While MDM is a great step in securing business data, there are some limitations. With cloud-based storage and access, employees can now reach company information from any device at any time. With only an MDM strategy in place, a company must account for each of these devices and ensure proper security guidelines are being followed by each employee and on every device that is used for any business-related activity. Even just a “real quick check” of work email from a personal laptop that hasn’t been properly secured can expose the company to risks.
Additionally, there is a risk of crossover between company and personal information on employee devices. Without isolation between company and personal data, employees could lose both if a device is mistakenly reported missing and subsequently wiped. Legal ownership of company information could also come into question if it’s stored on an employee’s personal device.
Mobile Application Management
As a result of the changing mobility and remote-connectivity of users, MAM, or mobile application management, strategies emerged. Rather than securing each individual device like MDM, MAM applies additional security to individual applications. For example, while an employee might use one email app for personal use, the employer may allow them to access work emails only through a specific app that they can encrypt and control at an enterprise level.
With MAM, companies can maintain control over their enterprise apps on an employee’s device without intruding upon personal information. This is called “containerization.” Much like plastic storage containers in your fridge that might contain different meals for the week, containerization works to separate and isolate company data from personal data on an employee’s device, preventing any interaction between the two. With containerization, employees can maintain privacy with non-enterprise applications since companies can’t access the employee’s personal container while companies can still monitor and encrypt any activity occurring on enterprise apps within their company container.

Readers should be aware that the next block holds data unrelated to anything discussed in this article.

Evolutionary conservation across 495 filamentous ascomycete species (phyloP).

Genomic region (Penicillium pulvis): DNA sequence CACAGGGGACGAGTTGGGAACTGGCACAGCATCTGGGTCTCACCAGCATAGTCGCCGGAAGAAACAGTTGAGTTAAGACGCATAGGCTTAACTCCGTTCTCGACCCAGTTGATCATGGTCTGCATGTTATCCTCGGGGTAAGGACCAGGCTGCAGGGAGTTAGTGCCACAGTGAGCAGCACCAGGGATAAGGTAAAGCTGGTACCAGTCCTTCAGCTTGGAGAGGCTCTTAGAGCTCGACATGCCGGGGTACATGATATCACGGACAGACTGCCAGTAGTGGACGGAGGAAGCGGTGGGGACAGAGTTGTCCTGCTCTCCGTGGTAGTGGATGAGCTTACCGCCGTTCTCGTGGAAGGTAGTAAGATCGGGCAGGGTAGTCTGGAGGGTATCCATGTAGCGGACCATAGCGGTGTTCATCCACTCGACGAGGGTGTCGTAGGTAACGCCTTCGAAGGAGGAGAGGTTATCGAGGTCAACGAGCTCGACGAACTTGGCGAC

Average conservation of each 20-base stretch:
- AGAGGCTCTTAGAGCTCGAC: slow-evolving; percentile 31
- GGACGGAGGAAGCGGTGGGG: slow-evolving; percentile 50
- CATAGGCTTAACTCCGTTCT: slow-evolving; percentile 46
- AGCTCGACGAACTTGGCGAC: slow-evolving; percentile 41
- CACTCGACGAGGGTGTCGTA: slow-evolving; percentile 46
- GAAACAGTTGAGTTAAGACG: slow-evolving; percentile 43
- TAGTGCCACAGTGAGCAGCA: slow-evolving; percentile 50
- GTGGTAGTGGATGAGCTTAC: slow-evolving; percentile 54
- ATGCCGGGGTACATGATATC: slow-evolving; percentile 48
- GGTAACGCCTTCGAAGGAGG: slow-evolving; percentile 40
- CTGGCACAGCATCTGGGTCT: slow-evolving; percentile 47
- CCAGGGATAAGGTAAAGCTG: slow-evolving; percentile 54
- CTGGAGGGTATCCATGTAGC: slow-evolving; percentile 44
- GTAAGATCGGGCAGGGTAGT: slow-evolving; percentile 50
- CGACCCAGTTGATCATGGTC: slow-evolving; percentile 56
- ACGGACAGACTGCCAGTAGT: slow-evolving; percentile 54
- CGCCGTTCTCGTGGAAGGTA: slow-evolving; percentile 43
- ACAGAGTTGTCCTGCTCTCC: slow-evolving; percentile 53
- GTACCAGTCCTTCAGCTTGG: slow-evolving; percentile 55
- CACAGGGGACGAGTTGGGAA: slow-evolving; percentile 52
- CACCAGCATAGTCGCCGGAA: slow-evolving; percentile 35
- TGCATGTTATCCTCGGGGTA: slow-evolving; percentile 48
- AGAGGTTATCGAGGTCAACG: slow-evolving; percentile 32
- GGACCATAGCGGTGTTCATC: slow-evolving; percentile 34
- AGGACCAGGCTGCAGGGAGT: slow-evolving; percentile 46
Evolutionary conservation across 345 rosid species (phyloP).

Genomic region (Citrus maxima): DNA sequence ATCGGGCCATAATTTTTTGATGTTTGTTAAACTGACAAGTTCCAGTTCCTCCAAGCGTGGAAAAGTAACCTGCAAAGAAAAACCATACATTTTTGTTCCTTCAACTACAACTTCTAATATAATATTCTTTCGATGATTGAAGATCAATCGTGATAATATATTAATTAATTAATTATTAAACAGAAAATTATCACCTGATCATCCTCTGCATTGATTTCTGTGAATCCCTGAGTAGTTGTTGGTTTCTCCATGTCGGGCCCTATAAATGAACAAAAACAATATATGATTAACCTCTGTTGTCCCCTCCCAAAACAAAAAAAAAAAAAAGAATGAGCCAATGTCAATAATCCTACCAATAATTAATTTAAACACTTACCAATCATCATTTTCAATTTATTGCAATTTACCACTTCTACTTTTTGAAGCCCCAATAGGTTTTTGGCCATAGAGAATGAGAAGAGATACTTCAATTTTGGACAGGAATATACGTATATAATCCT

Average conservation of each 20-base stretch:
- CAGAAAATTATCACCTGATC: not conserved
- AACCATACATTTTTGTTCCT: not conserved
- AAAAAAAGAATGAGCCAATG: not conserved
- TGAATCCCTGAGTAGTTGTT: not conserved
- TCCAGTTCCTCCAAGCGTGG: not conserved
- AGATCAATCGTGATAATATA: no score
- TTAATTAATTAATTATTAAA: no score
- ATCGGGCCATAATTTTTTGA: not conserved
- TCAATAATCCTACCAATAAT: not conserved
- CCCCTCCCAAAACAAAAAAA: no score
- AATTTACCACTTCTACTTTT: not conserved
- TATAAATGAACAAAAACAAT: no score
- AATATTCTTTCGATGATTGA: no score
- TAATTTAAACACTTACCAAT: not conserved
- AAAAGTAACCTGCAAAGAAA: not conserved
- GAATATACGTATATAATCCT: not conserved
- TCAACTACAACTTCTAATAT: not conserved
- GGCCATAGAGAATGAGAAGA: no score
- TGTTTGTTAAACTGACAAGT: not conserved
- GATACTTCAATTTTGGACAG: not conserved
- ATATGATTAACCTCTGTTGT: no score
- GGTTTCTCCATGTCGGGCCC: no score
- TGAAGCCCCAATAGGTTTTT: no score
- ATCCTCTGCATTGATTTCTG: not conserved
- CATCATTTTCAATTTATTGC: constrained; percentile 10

Through MAM, companies can designate which applications have access to company data and remotely wipe information from enterprise apps, leaving the user’s personal data untouched. Companies can also blacklist untrusted apps from cross-communicating with their enterprise apps, providing more regulation over who or what has access to company data while allowing employees to maintain ownership over their devices and personal information.
EMM for Contractors
Unfortunately, neither MDM nor MAM is comprehensive enough to offer a full security solution. That’s why many IT experts recommend a multi-level EMM, or enterprise mobility management, approach that aligns devices, applications and policies toward the singular goal of information security.
Under a typical EMM strategy, a company would use aspects of MDM and MAM together, along with user-based policies, to supplement the limitations of each. For example, the company may require employees to register their devices with IT before allowing them to access company information (MDM). It may also prevent employees from transferring documents from an enterprise app to a non-enterprise app (MAM). In addition, the company might use specific EMM software to expedite the process of isolating and protecting company data on employee-owned devices. However, since IT and EMM software may not be able to manage every possible point of vulnerability, many EMM strategies rely just as heavily on establishing policies to minimize exposure to risk.